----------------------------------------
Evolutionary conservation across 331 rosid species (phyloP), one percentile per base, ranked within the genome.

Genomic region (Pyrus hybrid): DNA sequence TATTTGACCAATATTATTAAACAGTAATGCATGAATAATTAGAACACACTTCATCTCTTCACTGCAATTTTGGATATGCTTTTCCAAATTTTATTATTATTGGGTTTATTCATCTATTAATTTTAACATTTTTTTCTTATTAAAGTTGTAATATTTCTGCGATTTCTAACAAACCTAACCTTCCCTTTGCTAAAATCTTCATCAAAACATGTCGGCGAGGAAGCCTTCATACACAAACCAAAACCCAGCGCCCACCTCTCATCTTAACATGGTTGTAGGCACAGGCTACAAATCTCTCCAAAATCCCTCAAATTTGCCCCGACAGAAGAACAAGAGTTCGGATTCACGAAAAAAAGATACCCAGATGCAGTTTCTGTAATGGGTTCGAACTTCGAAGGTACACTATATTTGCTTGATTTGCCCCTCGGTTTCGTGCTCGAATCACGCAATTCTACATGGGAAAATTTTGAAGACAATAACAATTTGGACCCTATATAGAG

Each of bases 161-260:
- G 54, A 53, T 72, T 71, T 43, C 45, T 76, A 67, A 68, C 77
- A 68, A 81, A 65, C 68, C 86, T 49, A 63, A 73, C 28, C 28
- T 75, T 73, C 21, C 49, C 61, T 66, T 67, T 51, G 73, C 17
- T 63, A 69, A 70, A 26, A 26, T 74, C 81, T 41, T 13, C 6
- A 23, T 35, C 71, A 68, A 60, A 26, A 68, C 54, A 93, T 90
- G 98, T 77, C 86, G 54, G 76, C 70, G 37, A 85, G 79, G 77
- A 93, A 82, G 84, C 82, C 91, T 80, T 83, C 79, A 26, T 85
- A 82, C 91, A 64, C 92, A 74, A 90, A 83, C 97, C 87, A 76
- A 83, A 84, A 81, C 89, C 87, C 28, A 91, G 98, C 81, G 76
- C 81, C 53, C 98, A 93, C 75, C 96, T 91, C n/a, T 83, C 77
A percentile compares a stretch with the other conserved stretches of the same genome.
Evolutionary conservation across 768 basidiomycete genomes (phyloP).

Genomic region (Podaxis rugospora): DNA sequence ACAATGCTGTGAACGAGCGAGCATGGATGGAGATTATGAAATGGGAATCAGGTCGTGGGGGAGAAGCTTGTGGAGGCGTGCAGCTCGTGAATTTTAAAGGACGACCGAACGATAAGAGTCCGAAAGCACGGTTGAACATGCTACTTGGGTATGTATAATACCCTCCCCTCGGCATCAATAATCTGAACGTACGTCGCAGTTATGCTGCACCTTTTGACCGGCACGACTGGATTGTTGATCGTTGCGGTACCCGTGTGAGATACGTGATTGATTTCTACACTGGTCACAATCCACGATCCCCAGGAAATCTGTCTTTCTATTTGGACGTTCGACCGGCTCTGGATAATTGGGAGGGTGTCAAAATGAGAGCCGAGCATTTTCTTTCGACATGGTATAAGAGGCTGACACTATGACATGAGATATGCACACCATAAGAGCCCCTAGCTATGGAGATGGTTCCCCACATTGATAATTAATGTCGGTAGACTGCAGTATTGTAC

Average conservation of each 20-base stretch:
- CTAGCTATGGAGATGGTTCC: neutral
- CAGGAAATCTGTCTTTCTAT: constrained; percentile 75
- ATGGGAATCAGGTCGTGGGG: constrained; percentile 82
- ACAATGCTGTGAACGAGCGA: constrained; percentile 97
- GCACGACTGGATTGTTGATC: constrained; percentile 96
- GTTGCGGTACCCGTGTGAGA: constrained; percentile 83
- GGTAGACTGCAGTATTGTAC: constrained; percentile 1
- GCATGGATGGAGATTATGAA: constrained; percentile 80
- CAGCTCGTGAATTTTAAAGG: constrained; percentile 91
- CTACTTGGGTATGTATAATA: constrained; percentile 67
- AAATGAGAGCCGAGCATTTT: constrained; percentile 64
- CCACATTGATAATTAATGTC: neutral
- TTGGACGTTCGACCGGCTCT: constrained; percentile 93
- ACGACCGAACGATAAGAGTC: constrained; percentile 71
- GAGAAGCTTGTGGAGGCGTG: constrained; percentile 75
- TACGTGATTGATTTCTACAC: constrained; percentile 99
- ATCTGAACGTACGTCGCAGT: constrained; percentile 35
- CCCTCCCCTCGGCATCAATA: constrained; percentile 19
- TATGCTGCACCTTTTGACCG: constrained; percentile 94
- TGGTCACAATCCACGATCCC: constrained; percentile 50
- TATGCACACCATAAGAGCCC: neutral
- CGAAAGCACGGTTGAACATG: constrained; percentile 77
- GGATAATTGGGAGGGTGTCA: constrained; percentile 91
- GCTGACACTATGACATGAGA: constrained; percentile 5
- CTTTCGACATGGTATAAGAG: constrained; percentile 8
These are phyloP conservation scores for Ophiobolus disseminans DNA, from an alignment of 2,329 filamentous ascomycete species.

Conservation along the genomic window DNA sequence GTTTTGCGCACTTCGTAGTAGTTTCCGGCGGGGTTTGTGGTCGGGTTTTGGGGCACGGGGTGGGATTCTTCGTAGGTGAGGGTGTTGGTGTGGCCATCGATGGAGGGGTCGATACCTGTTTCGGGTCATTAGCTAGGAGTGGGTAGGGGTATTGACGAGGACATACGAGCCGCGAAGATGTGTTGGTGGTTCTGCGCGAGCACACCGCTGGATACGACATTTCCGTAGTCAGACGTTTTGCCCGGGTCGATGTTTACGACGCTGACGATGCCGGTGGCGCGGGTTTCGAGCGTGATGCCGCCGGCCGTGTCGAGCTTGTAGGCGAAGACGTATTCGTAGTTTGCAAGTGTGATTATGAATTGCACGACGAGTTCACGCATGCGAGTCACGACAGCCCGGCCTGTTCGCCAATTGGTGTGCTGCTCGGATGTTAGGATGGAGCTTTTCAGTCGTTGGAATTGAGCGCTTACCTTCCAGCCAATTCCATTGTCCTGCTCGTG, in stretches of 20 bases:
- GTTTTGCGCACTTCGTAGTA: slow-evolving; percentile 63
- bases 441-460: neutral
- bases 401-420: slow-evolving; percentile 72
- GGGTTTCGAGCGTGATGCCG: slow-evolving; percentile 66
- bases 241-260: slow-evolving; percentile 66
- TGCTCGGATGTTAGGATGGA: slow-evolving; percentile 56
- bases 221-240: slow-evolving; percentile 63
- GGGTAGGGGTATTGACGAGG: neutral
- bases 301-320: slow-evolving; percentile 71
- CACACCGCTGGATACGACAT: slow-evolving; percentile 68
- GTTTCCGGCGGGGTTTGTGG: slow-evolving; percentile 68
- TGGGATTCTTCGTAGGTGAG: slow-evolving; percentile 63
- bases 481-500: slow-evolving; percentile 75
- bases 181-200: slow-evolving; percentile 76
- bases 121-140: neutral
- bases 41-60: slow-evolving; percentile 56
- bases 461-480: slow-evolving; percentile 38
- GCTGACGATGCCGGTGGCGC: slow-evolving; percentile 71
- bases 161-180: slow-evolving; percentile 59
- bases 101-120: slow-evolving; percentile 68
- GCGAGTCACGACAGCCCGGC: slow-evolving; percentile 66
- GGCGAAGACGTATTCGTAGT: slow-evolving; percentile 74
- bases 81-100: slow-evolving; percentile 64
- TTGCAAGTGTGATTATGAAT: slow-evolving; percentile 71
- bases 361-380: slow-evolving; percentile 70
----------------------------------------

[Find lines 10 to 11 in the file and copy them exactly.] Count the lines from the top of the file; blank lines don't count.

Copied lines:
- A 93, A 82, G 84, C 82, C 91, T 80, T 83, C 79, A 26, T 85
- A 82, C 91, A 64, C 92, A 74, A 90, A 83, C 97, C 87, A 76